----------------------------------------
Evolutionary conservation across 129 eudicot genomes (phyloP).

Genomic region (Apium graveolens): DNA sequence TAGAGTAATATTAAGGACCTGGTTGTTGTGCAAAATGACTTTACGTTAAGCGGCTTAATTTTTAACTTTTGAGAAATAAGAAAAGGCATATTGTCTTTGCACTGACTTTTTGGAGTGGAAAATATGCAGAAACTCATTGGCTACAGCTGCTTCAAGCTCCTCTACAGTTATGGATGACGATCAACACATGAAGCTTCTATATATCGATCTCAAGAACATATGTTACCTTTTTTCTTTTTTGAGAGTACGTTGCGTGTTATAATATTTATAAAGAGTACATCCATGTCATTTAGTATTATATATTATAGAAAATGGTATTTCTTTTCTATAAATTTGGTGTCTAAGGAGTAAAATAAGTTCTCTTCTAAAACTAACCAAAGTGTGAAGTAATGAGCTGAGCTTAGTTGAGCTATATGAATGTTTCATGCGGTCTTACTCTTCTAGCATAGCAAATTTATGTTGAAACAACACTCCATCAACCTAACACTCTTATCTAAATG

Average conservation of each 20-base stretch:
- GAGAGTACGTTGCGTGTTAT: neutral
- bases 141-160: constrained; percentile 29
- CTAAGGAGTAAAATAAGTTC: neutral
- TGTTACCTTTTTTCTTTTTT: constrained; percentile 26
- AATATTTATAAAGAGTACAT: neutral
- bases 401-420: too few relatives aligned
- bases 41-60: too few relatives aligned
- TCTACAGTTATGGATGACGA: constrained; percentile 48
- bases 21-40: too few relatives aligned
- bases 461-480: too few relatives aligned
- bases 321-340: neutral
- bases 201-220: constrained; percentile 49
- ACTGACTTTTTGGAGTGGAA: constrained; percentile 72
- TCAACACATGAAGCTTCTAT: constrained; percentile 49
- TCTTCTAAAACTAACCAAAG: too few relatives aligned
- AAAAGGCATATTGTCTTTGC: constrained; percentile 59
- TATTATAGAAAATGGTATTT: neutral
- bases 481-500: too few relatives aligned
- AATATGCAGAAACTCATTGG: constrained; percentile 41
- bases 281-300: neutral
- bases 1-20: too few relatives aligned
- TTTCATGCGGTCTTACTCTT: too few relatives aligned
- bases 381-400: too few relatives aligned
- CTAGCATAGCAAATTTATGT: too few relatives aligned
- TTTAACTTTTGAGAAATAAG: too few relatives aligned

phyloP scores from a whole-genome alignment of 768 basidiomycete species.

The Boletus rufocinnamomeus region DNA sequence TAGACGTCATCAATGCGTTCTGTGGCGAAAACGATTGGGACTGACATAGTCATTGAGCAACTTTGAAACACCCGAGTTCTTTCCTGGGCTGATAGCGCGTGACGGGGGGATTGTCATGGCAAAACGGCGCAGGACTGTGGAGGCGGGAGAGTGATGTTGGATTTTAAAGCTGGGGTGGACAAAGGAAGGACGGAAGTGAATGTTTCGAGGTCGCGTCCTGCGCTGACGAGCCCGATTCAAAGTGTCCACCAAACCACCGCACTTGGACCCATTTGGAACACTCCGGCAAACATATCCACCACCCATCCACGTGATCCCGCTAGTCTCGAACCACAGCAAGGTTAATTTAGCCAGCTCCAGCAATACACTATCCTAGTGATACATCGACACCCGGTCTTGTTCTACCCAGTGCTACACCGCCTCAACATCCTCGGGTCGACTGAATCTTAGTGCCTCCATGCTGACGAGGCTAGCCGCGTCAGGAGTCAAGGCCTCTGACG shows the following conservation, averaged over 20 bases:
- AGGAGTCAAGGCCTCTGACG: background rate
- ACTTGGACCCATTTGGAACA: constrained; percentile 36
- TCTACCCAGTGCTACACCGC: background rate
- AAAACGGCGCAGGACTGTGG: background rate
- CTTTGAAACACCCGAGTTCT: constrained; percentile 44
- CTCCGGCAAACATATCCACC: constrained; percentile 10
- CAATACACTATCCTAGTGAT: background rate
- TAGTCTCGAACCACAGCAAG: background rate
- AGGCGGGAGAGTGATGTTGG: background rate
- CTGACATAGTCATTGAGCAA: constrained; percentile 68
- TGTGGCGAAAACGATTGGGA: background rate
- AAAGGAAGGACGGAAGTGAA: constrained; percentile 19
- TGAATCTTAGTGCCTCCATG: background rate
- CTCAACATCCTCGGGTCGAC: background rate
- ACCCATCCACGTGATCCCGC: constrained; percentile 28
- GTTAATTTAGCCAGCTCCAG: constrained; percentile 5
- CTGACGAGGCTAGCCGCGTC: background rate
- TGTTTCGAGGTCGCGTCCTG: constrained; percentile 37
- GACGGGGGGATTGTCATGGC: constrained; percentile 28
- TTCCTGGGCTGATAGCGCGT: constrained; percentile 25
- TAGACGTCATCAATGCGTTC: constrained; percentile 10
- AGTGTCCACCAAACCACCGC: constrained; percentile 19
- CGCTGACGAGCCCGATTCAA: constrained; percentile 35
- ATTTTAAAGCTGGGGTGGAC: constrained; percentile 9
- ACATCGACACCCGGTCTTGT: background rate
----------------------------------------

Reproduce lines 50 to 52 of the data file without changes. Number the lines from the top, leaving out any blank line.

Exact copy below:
- TTCCTGGGCTGATAGCGCGT: constrained; percentile 25
- TAGACGTCATCAATGCGTTC: constrained; percentile 10
- AGTGTCCACCAAACCACCGC: constrained; percentile 19